If you have
FOREIGN KEY constraints in your tables, you can speed up table restore operation by turning off the foreign key checks for the duration of the restore session: For big tables, this can save a lot of disk I/O.
FOREIGN_KEY_CHECKS will also help to avoid errors due to foregin key constraint checks during the restore operation. Whenever a table with foregin key constraint is created, MySQL expects that the parent table which is referred to by the foregin key already exists. This is a problem since mysqldump utility dumps the tables in alphabetical order. Let’s take an example to demonstrate this.
On the source database, we have two tables:
CREATE TABLE `solution_table` ( `num1` int(11) NOT NULL, `num2` int(11) DEFAULT NULL, PRIMARY KEY (`num1`)); CREATE TABLE `ref_table` ( `key` int(11) DEFAULT NULL, `ref_num` int(11) DEFAULT NULL, KEY `ref_num` (`ref_num`), CONSTRAINT `ref_num_ibfk_1` FOREIGN KEY (`ref_num`) REFERENCES `solution_table` (`num1`) )
ref_table has a foreign key constraint that references the
solution_table. Based on the alphabetical order, mysqldump first dumps the contents of
ref_table. When this is replayed at the time of restore, it will fail with the error:
ERROR 1215 (HY000) at line 50: Cannot add foreign key constraint -
Which happens while executing the create table statement for
In summary, be aware of the issues you may encounter, if you specify
--compact option while running mysqldump.
4. Privileges required for running mysqldump
The minimum privilege required by mysqldump for dumping a database is
SELECT on that database.
However, if your database has views, you will need SHOW VIEW permissions as well, as mysqldump always dumps views along with the tables of the database. Suppose you don't have
SHOW VIEW permissions, then the mysqldump will fail with:
mysqldump: Couldn't execute 'show create table `ivew`': SHOW VIEW command denied to user ‘dumpuser’@'172.31.18.79' for table 'iview' (1142)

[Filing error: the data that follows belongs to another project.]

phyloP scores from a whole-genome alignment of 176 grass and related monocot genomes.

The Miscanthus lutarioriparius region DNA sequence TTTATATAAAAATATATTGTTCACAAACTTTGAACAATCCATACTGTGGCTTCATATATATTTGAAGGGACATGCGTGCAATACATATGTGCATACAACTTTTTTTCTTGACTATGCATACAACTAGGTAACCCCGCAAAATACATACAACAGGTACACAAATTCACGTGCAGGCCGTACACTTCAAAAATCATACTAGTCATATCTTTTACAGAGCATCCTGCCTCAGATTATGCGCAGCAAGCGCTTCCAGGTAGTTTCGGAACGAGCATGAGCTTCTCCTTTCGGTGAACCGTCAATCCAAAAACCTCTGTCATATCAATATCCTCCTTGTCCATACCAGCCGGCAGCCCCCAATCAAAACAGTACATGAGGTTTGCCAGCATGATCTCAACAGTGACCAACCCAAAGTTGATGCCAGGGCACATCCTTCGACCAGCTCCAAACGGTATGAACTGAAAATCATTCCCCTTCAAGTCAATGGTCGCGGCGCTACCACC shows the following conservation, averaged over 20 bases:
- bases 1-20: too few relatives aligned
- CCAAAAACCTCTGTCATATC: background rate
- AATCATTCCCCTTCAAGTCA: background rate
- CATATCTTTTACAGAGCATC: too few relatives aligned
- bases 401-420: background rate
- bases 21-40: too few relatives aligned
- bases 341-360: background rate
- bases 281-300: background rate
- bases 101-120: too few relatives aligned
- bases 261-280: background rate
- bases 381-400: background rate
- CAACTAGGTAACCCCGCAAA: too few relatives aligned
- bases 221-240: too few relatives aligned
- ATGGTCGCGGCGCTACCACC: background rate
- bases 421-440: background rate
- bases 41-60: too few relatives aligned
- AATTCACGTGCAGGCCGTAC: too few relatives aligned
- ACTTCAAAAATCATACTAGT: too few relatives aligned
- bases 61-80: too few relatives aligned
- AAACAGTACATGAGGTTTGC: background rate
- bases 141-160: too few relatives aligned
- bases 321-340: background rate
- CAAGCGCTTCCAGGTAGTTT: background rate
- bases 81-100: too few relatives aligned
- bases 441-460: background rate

Another point of interest is if your dumpuser has
SELECT permissions only on a particular table of the database, mysqldump will dump data only for that particular table and automatically ignores any other tables or views.
So please ensure that the user executing mysqldump has all the appropriate privileges upfront in order to avoid any surprises or failures at a later time.
The largest communication packet handled by mysql is determined by the setting
max_allowed_packet. In the context of import, a communication packet is a single SQL statement sent to the MySQL server during the restore OR a single row that is sent to the client during the dump.
The default value of
max_allowed_packet for mysqldump is 24MB. if mysqldump receives a packet larger than this, then you may run into the error:
mysqldump: Error 2020: Got packet bigger than 'max_allowed_packet' bytes when dumping table `huge1` at row: 2.
So ensure that mysqldump uses the same or bigger value of
max_allowed_packet that is configured on the source MySQL instance.
The option can be specified with the flag
--max-allowed-packet=value when invoking the mysqldump.
When restoring the dump, ensure that
max_allowed_packet size of your destination server is big enough to receive the packets from the dump file.
Otherwise, during restore of the dump, you will see an error message:
ERROR 2006 (HY000) at line 70: MySQL server has gone away
This error can be a little misleading as you may think that the MySQL server has shut down or crashed. But, it just means that the server has received a bigger sized packet than its configured size of
max_allowed_packet. Again, the best practice is to ensure that the
max_allowed_packet value for your destination server is the same as the value in the source server. This is also an important setting that can be checked and set appropriately upfront, rather than facing the errors at a later time.
In this first part of the mysqldump series, we discussed prerequisites for a successful dump and restore operation for large MySQL databases in order to help you avoid multiple attempts and unproductive time spent.
In the next part, we will discuss best practices to import the stored programs and views from your MySQL database.